Marxism

What is Marxism?

Marxism is known as the set of concepts and philosophical, ideological, political and economic proposals, derived from the work of Karl Marx and Friedrich Engels. Marxist texts comprise a conception of the world and of social life that is based on historical and dialectical materialism.

Marxist historical materialism posits that cultural and historical transformations originate in the economy and its relations of production. Such relationships are expressed in a social dialectic through the class struggle between those who own the means of production (owners) and those who only have their labor power (manpower).

Therefore, Marxism is a theoretical-sociological model that seeks to explain human reality, characterized by its critique of capitalism. Then, the Marxist ideology has served as the foundation for the political organization of communist parties and revolutionary socialist parties at the end of the 19th century and throughout the 20th century.

The goal of Marxism is that the workers themselves manage the means of production. This would prevent a minority from accumulating wealth to exploit the majority. Thus, it was intended to trace a path to end the class struggle through the construction of an egalitarian society. According to Marx, this would be the communist society.

Since its appearance, Marxism has been influential in different left-wing social movements. The political movements that made the Russian revolution and established the USSR, those that carried out the Chinese revolution, the Cuban revolution, among others, were also considered Marxist.

See also:

  • historical materialism

Characteristics of Marxism

criticism of the free market

It seeks to establish a planned economy that controls the production and distribution of goods. Thus, in a Marxist socialist economy, the State is in charge of ensuring the satisfaction of the needs of society. On the other hand, the range of action of entrepreneurs, producers and consumers is restricted.

Argues that workers are alienated from the product of their labor

He points out that it is the owners of the means of production who take the profit from the products made by the workers. While the value of the merchandise increases the wealth of the employer, the worker sees his freedom reduced; selling this his time in exchange for a salary.

Proposes socializing private ownership of the means of production

In the Communist Manifesto (1848), written by Marx and Engels, it was proposed that private property be replaced by public property. Workers were to be in charge of the factories, the land, the media, and other means of production.

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He affirms that the class struggle is the engine of history

He considers that history advances when an oppressed class carries out a revolution. When a new economic mode of production appears, the story progresses to a higher phase. He explains that this is how it happened from slavery to feudalism, from feudalism to capitalism and supposes that this is how it will happen from capitalism to communism.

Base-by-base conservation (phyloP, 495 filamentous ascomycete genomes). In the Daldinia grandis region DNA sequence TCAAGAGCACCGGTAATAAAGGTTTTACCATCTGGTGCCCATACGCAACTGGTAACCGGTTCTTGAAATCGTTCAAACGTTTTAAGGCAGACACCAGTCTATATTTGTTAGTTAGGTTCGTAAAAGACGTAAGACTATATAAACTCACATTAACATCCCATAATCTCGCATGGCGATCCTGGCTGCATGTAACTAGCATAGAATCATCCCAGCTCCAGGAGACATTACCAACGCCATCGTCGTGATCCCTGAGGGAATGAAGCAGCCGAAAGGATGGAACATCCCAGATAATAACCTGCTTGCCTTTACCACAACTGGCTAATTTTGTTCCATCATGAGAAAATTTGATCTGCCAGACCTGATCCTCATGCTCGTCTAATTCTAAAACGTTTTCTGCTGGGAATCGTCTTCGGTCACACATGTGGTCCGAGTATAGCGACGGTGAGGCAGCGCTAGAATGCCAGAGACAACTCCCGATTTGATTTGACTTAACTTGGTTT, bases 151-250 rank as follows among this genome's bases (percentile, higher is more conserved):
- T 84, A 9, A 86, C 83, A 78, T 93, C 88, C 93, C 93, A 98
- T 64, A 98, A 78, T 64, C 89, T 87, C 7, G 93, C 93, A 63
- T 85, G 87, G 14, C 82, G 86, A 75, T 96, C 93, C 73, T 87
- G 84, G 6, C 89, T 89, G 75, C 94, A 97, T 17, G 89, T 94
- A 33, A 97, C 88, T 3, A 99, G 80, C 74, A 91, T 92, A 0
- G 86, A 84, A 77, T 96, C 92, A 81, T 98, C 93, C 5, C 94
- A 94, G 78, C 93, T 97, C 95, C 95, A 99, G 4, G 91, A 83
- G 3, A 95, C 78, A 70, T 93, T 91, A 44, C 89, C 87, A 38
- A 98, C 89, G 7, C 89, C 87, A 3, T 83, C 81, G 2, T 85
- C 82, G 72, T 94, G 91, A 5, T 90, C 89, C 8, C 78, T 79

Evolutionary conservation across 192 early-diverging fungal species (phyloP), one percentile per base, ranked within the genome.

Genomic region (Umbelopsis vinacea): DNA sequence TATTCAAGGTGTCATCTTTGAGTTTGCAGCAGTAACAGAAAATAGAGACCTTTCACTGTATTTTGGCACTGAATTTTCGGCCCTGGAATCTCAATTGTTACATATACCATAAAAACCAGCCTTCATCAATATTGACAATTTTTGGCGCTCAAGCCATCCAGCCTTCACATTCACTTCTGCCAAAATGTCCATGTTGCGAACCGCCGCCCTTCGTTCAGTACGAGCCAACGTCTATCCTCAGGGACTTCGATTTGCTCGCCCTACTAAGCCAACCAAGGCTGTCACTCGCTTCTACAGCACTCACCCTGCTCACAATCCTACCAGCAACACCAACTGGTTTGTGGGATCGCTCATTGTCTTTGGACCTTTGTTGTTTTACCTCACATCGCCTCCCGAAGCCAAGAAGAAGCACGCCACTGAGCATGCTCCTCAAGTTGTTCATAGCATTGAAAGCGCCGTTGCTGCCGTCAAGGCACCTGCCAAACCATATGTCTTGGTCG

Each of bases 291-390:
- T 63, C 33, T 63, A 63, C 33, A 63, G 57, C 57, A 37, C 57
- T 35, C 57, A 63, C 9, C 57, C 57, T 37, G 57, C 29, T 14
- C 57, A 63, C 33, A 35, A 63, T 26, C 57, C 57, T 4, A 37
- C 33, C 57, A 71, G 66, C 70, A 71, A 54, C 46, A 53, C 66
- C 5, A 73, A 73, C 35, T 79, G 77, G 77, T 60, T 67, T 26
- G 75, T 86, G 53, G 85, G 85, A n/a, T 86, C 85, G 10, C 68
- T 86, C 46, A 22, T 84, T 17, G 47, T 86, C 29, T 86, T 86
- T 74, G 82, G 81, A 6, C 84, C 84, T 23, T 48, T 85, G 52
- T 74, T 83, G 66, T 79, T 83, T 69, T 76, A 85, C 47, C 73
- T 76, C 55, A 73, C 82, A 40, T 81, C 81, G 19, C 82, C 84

Aspire to create an egalitarian society

Projects the elimination of social classes in a socialist stage after capitalism and prior to the establishment of communism. The revolution would have to establish the conditions to impose equality.

Considers religion as a social practice that must be overcome

Marx declared that religion was the “opium of the peoples”. This had arisen as anesthesia before the real misery of the material world. The expectation of a better world in the afterlife appeased the claim capacity of the workers exploited by the upper classes of society.

Marx and EngelsE. Capiro (c. 1895) K. Marx and F. Engels in the press room of the Rheinische Zeitung, 1849.

Marxist theory

It includes the unity of ideas and concepts developed by Karl Marx in order to explain social phenomena. To these are added other hypotheses and concepts developed by various theorists of socialism throughout the 20th century.

Marxist theory aims to understand the concrete reality of a society and then transform it through a revolution that dilutes the differences of social classes and permanently avoids economic crises.

Marxist theory in sociology

Marxism conceives the human being as a natural being with material needs. To satisfy his needs, he works and transforms nature through work. In this way, societies achieve a historical order according to their forms of work organization.

Then, in all societies, the organization of productive tasks leads to the formation of social classes and an antagonism between them. For this reason, history changes when there is a revolution that ends with one order and another appears, in which new techniques, new ways of producing and new social classes are born.

Marxist theory in economics

The Marxist school of economics is inspired by the concepts developed by Karl Marx in works such as the Economic and Philosophical Manuscripts (1844), Contribution to the Critique of Political Economy (1859) Y Capital (1867), among others.

According to Marxist economics, for example, the value of a thing is determined by the amount of labor required to produce it (the labor theory of value). The difference between the value of what the worker produces and his salary is a form of unpaid value, which is known as capital gain.

The surplus value is obtained by the capitalist in a scheme of exploitation. Hence, the interests of the owners of the means of production (or bourgeoisie) and the workers (the proletariat), are in conflict.

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Learn more at:

  • class struggle
  • Bourgeoisie
  • Proletariat
  • Marxist theory

Representatives of Marxism

Karl Marx (1818-1883)

Marx was a thinker of German Jewish origin, considered the main theoretician of socialism. Marx’s studies encompassed political economy, sociology, philosophy, and history. His manuscripts became the ideological-philosophical basis of dialectical historical materialism, or the Marxist school.